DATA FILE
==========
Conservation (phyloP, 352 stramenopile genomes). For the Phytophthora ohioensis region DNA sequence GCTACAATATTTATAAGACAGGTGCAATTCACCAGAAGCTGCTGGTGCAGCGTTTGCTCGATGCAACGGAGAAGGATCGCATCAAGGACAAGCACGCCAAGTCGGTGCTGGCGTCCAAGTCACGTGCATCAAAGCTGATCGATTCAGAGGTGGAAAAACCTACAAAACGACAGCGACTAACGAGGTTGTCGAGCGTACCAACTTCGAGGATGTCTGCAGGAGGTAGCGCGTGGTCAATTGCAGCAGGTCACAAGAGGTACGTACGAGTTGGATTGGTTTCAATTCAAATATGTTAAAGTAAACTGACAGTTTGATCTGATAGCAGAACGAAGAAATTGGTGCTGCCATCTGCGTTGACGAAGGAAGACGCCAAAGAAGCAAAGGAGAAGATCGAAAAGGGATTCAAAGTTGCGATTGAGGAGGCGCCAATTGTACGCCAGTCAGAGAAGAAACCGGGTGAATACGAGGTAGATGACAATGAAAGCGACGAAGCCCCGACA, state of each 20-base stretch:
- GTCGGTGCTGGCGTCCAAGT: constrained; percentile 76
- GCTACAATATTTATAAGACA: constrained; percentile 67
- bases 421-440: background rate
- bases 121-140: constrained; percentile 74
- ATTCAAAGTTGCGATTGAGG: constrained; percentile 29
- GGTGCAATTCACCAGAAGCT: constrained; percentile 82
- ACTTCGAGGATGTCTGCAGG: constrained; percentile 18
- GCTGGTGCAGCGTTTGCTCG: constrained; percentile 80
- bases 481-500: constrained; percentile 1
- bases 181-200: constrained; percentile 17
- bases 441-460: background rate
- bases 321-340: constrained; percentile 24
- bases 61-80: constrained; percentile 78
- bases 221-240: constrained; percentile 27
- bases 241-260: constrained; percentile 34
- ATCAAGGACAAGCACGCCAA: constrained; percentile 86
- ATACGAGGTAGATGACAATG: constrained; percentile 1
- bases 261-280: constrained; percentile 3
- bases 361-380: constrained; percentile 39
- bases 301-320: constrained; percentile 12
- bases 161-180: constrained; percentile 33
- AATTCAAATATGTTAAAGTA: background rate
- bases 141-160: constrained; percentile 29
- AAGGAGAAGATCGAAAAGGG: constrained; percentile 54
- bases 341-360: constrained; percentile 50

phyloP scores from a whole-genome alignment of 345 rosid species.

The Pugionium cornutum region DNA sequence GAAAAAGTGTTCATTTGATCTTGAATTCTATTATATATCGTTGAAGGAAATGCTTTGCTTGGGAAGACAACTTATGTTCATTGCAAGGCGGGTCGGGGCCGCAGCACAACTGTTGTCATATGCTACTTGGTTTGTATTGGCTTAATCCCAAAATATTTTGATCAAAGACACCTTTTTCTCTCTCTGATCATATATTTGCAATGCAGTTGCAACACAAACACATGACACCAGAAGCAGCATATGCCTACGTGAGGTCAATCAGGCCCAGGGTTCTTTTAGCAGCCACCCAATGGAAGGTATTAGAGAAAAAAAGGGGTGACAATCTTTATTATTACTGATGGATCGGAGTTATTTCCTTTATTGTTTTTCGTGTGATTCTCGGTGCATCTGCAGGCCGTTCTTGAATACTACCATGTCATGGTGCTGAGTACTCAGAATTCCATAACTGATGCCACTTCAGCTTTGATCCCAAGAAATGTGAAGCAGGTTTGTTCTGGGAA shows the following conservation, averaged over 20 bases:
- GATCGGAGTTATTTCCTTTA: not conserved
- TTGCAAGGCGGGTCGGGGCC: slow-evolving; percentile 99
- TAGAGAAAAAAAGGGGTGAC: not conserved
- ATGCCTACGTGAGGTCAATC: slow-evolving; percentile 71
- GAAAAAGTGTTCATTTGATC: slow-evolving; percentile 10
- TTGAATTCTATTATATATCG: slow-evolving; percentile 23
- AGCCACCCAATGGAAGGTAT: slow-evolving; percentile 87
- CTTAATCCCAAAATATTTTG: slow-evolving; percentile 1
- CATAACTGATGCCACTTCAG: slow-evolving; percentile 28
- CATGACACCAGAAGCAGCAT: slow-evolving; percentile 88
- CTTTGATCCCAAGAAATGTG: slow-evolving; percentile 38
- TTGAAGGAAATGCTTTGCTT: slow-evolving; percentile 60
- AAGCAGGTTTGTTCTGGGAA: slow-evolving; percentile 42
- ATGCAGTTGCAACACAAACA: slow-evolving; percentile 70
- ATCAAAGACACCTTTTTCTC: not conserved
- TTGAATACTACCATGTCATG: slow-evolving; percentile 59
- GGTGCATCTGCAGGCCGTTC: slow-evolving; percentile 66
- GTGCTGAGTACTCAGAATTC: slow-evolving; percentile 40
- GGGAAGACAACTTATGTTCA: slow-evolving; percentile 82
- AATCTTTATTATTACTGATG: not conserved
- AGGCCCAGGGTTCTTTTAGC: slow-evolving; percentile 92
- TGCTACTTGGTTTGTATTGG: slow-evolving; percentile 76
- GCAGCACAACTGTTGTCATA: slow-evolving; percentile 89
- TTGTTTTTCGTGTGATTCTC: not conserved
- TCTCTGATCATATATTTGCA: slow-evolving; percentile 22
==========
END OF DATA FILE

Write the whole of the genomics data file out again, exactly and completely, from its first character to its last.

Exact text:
Conservation (phyloP, 352 stramenopile genomes). For the Phytophthora ohioensis region DNA sequence GCTACAATATTTATAAGACAGGTGCAATTCACCAGAAGCTGCTGGTGCAGCGTTTGCTCGATGCAACGGAGAAGGATCGCATCAAGGACAAGCACGCCAAGTCGGTGCTGGCGTCCAAGTCACGTGCATCAAAGCTGATCGATTCAGAGGTGGAAAAACCTACAAAACGACAGCGACTAACGAGGTTGTCGAGCGTACCAACTTCGAGGATGTCTGCAGGAGGTAGCGCGTGGTCAATTGCAGCAGGTCACAAGAGGTACGTACGAGTTGGATTGGTTTCAATTCAAATATGTTAAAGTAAACTGACAGTTTGATCTGATAGCAGAACGAAGAAATTGGTGCTGCCATCTGCGTTGACGAAGGAAGACGCCAAAGAAGCAAAGGAGAAGATCGAAAAGGGATTCAAAGTTGCGATTGAGGAGGCGCCAATTGTACGCCAGTCAGAGAAGAAACCGGGTGAATACGAGGTAGATGACAATGAAAGCGACGAAGCCCCGACA, state of each 20-base stretch:
- GTCGGTGCTGGCGTCCAAGT: constrained; percentile 76
- GCTACAATATTTATAAGACA: constrained; percentile 67
- bases 421-440: background rate
- bases 121-140: constrained; percentile 74
- ATTCAAAGTTGCGATTGAGG: constrained; percentile 29
- GGTGCAATTCACCAGAAGCT: constrained; percentile 82
- ACTTCGAGGATGTCTGCAGG: constrained; percentile 18
- GCTGGTGCAGCGTTTGCTCG: constrained; percentile 80
- bases 481-500: constrained; percentile 1
- bases 181-200: constrained; percentile 17
- bases 441-460: background rate
- bases 321-340: constrained; percentile 24
- bases 61-80: constrained; percentile 78
- bases 221-240: constrained; percentile 27
- bases 241-260: constrained; percentile 34
- ATCAAGGACAAGCACGCCAA: constrained; percentile 86
- ATACGAGGTAGATGACAATG: constrained; percentile 1
- bases 261-280: constrained; percentile 3
- bases 361-380: constrained; percentile 39
- bases 301-320: constrained; percentile 12
- bases 161-180: constrained; percentile 33
- AATTCAAATATGTTAAAGTA: background rate
- bases 141-160: constrained; percentile 29
- AAGGAGAAGATCGAAAAGGG: constrained; percentile 54
- bases 341-360: constrained; percentile 50

phyloP scores from a whole-genome alignment of 345 rosid species.

The Pugionium cornutum region DNA sequence GAAAAAGTGTTCATTTGATCTTGAATTCTATTATATATCGTTGAAGGAAATGCTTTGCTTGGGAAGACAACTTATGTTCATTGCAAGGCGGGTCGGGGCCGCAGCACAACTGTTGTCATATGCTACTTGGTTTGTATTGGCTTAATCCCAAAATATTTTGATCAAAGACACCTTTTTCTCTCTCTGATCATATATTTGCAATGCAGTTGCAACACAAACACATGACACCAGAAGCAGCATATGCCTACGTGAGGTCAATCAGGCCCAGGGTTCTTTTAGCAGCCACCCAATGGAAGGTATTAGAGAAAAAAAGGGGTGACAATCTTTATTATTACTGATGGATCGGAGTTATTTCCTTTATTGTTTTTCGTGTGATTCTCGGTGCATCTGCAGGCCGTTCTTGAATACTACCATGTCATGGTGCTGAGTACTCAGAATTCCATAACTGATGCCACTTCAGCTTTGATCCCAAGAAATGTGAAGCAGGTTTGTTCTGGGAA shows the following conservation, averaged over 20 bases:
- GATCGGAGTTATTTCCTTTA: not conserved
- TTGCAAGGCGGGTCGGGGCC: slow-evolving; percentile 99
- TAGAGAAAAAAAGGGGTGAC: not conserved
- ATGCCTACGTGAGGTCAATC: slow-evolving; percentile 71
- GAAAAAGTGTTCATTTGATC: slow-evolving; percentile 10
- TTGAATTCTATTATATATCG: slow-evolving; percentile 23
- AGCCACCCAATGGAAGGTAT: slow-evolving; percentile 87
- CTTAATCCCAAAATATTTTG: slow-evolving; percentile 1
- CATAACTGATGCCACTTCAG: slow-evolving; percentile 28
- CATGACACCAGAAGCAGCAT: slow-evolving; percentile 88
- CTTTGATCCCAAGAAATGTG: slow-evolving; percentile 38
- TTGAAGGAAATGCTTTGCTT: slow-evolving; percentile 60
- AAGCAGGTTTGTTCTGGGAA: slow-evolving; percentile 42
- ATGCAGTTGCAACACAAACA: slow-evolving; percentile 70
- ATCAAAGACACCTTTTTCTC: not conserved
- TTGAATACTACCATGTCATG: slow-evolving; percentile 59
- GGTGCATCTGCAGGCCGTTC: slow-evolving; percentile 66
- GTGCTGAGTACTCAGAATTC: slow-evolving; percentile 40
- GGGAAGACAACTTATGTTCA: slow-evolving; percentile 82
- AATCTTTATTATTACTGATG: not conserved
- AGGCCCAGGGTTCTTTTAGC: slow-evolving; percentile 92
- TGCTACTTGGTTTGTATTGG: slow-evolving; percentile 76
- GCAGCACAACTGTTGTCATA: slow-evolving; percentile 89
- TTGTTTTTCGTGTGATTCTC: not conserved
- TCTCTGATCATATATTTGCA: slow-evolving; percentile 22